Recently, I took advantage of an opportunity to speak with a group of parents who shared a common concern: how to help their child when he becomes anxious. I started the conversation with a question to the group: How do you know when you are feeling anxious? Body sensations like heart palpations, increased blood pressure and ruminating thought were some of the ones mentioned.  Our bodies’ responses to being in an anxious state act as an alarm system, alerting us to a potential threat.

Neurologically speaking, our bodies and brains gear up to respond to potential threats by activating the flight, fight, freeze, or faint response mere seconds before our “thinking part” of the brain, the pre-frontal cortex, is conscious of the potential threat. Once the pre-frontal cortex is able to judge whether the potential threat is real or harmless, it will send a signal to our body to trigger or deactivate the stress response.

What to look for

What does anxiety look like in your child? Some children express their anxiety through increased crying, nail bitting, physically harming others or themselves or they may just go inward and appear detached.

What triggers anxiety

Do you struggle with anxiety? Notice if you find yourself on high alert for “danger” often. Sometimes, parental anxiety can trigger a child into an anxious state. It’s important to have self-awareness about your own relationship with and approach to anxiety. Some triggers to a child’s anxiety can include transitions from one activity or setting to another, school, meeting new people, abuse, and toxic environments.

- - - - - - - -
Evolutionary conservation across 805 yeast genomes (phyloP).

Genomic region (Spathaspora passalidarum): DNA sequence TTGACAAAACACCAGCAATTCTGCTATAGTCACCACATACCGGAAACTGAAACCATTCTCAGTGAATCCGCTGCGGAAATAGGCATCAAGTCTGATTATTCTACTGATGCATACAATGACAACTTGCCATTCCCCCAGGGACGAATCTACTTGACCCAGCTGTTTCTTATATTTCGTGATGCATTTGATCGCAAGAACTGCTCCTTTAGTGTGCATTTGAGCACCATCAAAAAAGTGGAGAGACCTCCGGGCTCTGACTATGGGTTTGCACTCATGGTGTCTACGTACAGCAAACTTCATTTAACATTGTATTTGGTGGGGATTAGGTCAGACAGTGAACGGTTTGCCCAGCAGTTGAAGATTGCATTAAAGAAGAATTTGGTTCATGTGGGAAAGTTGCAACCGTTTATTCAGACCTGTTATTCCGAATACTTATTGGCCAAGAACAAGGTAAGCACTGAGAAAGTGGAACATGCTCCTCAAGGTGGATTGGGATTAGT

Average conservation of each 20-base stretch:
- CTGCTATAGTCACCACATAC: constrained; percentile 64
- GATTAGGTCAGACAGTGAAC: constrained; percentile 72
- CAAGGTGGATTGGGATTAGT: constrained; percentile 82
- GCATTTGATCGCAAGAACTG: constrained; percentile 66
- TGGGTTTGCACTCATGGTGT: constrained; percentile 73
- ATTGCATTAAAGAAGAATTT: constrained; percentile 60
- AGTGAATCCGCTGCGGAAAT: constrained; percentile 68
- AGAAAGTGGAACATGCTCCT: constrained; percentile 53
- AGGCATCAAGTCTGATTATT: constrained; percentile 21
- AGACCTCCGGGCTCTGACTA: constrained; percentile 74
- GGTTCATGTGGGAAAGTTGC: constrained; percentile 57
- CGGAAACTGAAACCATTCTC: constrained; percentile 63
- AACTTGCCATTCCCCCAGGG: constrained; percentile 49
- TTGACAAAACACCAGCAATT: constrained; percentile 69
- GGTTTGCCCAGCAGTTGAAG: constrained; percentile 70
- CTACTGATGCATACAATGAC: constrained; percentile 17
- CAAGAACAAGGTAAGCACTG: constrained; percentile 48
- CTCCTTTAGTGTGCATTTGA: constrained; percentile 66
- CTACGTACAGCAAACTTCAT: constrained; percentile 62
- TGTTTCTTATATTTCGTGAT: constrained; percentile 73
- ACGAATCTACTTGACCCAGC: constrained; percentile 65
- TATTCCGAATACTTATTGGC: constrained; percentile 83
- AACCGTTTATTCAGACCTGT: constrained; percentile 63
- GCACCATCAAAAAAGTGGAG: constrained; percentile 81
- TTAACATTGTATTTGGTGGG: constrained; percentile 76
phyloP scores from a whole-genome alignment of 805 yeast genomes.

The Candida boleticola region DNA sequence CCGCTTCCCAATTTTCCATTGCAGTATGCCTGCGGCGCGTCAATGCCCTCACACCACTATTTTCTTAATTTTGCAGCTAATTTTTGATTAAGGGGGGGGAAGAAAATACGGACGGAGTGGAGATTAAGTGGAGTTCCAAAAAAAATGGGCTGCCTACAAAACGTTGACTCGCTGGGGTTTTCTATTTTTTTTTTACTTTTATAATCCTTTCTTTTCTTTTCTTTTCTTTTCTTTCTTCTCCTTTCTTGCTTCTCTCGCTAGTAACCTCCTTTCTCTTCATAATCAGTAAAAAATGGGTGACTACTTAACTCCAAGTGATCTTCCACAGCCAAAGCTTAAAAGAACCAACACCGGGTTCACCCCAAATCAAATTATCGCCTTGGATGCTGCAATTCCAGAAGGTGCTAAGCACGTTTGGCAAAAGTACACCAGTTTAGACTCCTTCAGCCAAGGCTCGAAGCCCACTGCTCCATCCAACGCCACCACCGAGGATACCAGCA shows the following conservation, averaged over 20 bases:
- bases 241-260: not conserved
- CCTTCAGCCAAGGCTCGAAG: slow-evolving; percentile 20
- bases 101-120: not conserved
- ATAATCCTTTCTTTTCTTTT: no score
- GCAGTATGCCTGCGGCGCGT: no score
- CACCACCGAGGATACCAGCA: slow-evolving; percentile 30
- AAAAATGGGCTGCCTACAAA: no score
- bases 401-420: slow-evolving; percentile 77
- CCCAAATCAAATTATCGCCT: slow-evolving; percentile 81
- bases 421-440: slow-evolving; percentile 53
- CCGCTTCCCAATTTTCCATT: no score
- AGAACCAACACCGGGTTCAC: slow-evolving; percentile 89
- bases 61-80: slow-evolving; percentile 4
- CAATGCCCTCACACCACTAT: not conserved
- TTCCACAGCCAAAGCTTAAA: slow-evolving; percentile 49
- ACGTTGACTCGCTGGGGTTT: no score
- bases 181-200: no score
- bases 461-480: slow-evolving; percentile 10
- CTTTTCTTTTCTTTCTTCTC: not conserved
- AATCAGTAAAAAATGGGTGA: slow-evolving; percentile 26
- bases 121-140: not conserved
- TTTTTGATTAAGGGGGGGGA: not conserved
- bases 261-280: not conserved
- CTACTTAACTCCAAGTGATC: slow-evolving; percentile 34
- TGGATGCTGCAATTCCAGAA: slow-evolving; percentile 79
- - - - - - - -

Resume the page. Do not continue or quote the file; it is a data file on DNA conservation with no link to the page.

What works

Just the other day, while at a local bookstore, I noticed a magazine cover with the word “mindfulness” in bold lettering. Over the last 20 years, this technique of centering one’s self has gained popularity. Mindfulness is a way of attuning your awareness to the present moment and noticing what’s happening both internally and externally without judgement; silently observing the now. This can happen while deeply breathing and sitting quietly in one place, walking or while you’re in the middle something. Empirical research on the psychological and physiological has been happening since the 1970s. When used as a technique in children and young people, it has shown to lower anxiety, positively assists in a greater sense of self-awareness and self-esteem, decreases the impact of toxic stress, increase in sleep and focus, along with a host of other benefits. One exercise you can try with your child is “I spy”. This is when you and your child try on different body postures and facial expressions like anger, happy, calm or tense. Discuss with your little one some of the body sensations (warm, tight or prickly, etc.) that they feel while “trying on” these different body postures and facial expressions. Or you can set aside a time for meditating together. You will increase your child’s ability to self-regulate those overwhelming emotions. Good news is there are also smart phone apps for helping children with relaxing and self-regulating their emotions. In addition, there are schools that are starting to integrate mindfulness in their curriculum. Whatever you choose to do make it fun and apart of your routine.

ebony picEbony K. Bailey, LPC MHSP has been practicing psychotherapy since 2005. She currently serves at the Clinical Coordinator of the Universal Parenting Places for the ACE Awareness Foundation. On a regular basis she meets individually and in group with the UPP site directors to discuss clinical programing that primarily focuses on mitigating adverse childhood experiences through family systems therapy.


Related Resources

Evidence for the Impact of Mindfulness on Children and Young People (PDF)

Anxiety Disorders

Teaching Your Child to Calm Down